Inside Pitch

Aug. 5, 1979: 'Say Hey Kid' inducted into Hall, along with Wilson, Giles


By THOMAS LAWRENCE
August 2, 2010


COOPERSTOWN, N.Y. – The “Say Hey Kid” just couldn’t stop smiling on Induction Day 1979.

William Howard Mays Jr., the longtime outfielder for the Giants and Mets, was welcomed into Cooperstown by what sportswriter and J.G. Taylor Spink award winner Ritter Collett described as “…groups of bleacher-type fans from both the San Francisco and New York areas.”

Willie Mays was inducted into the Hall of Fame in 1979. (National Baseball Hall of Fame Library)

And indeed, fans of the “kid” came all the way from the Bay Area of California – a few of them holding up a sign that read “We came from San Mateo, Calif., to say we love Willie.”

Mays was inducted on his first appearance on the Baseball Writers' Association of America ballot 31 years ago this week, becoming just the ninth player after the inaugural Class of 1936 to be elected to the Hall of Fame in his first attempt. Mays joined Bob Feller, Jackie Robinson, Ted Williams, Stan Musial, Sandy Koufax, Warren Spahn, Mickey Mantle and Ernie Banks in that exclusive club.

The other two inductees in 1979, Warren Giles, the former National League president, and Hack Wilson, the owner of four home run titles and the single season record for RBIs with 191, were both deceased, leaving Mays with the Cooperstown stage all to himself.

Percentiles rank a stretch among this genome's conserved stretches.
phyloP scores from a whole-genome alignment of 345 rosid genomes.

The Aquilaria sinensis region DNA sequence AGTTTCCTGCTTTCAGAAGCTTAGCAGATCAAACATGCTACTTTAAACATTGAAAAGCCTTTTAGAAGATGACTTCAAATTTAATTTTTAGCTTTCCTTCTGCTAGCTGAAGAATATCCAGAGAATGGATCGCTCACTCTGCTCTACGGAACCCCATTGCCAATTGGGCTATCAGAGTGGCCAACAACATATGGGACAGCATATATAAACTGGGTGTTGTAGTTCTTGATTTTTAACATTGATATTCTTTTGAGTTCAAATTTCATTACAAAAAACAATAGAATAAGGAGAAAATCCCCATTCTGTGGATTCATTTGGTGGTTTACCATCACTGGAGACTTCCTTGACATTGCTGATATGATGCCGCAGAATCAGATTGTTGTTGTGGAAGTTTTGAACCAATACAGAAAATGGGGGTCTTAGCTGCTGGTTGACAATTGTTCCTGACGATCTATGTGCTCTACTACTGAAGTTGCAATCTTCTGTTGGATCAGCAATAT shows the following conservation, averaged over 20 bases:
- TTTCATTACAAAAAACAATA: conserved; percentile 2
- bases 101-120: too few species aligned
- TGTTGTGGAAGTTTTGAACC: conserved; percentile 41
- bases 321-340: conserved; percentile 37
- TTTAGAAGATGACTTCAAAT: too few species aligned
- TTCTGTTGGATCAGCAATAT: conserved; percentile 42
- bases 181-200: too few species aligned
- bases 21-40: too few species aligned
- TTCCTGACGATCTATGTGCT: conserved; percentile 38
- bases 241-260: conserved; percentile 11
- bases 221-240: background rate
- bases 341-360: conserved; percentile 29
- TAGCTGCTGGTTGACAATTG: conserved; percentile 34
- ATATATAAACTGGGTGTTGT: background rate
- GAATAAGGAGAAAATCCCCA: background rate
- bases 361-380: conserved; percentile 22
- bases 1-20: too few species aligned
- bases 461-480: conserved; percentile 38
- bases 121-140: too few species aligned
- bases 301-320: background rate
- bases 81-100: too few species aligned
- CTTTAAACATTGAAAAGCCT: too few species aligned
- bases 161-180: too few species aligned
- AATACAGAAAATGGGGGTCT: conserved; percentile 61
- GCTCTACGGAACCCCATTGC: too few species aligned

From greeting fans and signing autographs, to waving to the crowd, to tearing up with joy, it was a signature “Say Hey” day in Cooperstown.

Several Hall of Fame legends like Satchel Paige, Musial and Feller – along with Mays’ former manager Leo Durocher – attended the ceremony, paying tribute to the man who won 12 Gold Glove Awards and was selected to 24 All-Star games.

“They invented the All-Star game for Willie Mays,” said Ted Williams, the Hall of Fame Red Sox slugger and outfielder.

Perhaps Mays’ most impressive feat, though, was joining the 3,000 hit/500 home run club in 1970 – one of only four players to do so.

Mays, who traveled from New York to San Francisco with the Giants after the 1957 season and then back to New York to be a Met in 1972, saluted the fans that came from near and far to make his induction special.

“I love baseball. It’s a great game,” Mays said. “Now I know the 22 years I played weren’t in vain. You gave me those years back.”

Thomas Lawrence was the 2009 publications intern in the Frank and Peggy Steele Internship Program at the National Baseball Hall of Fame and Museum

 

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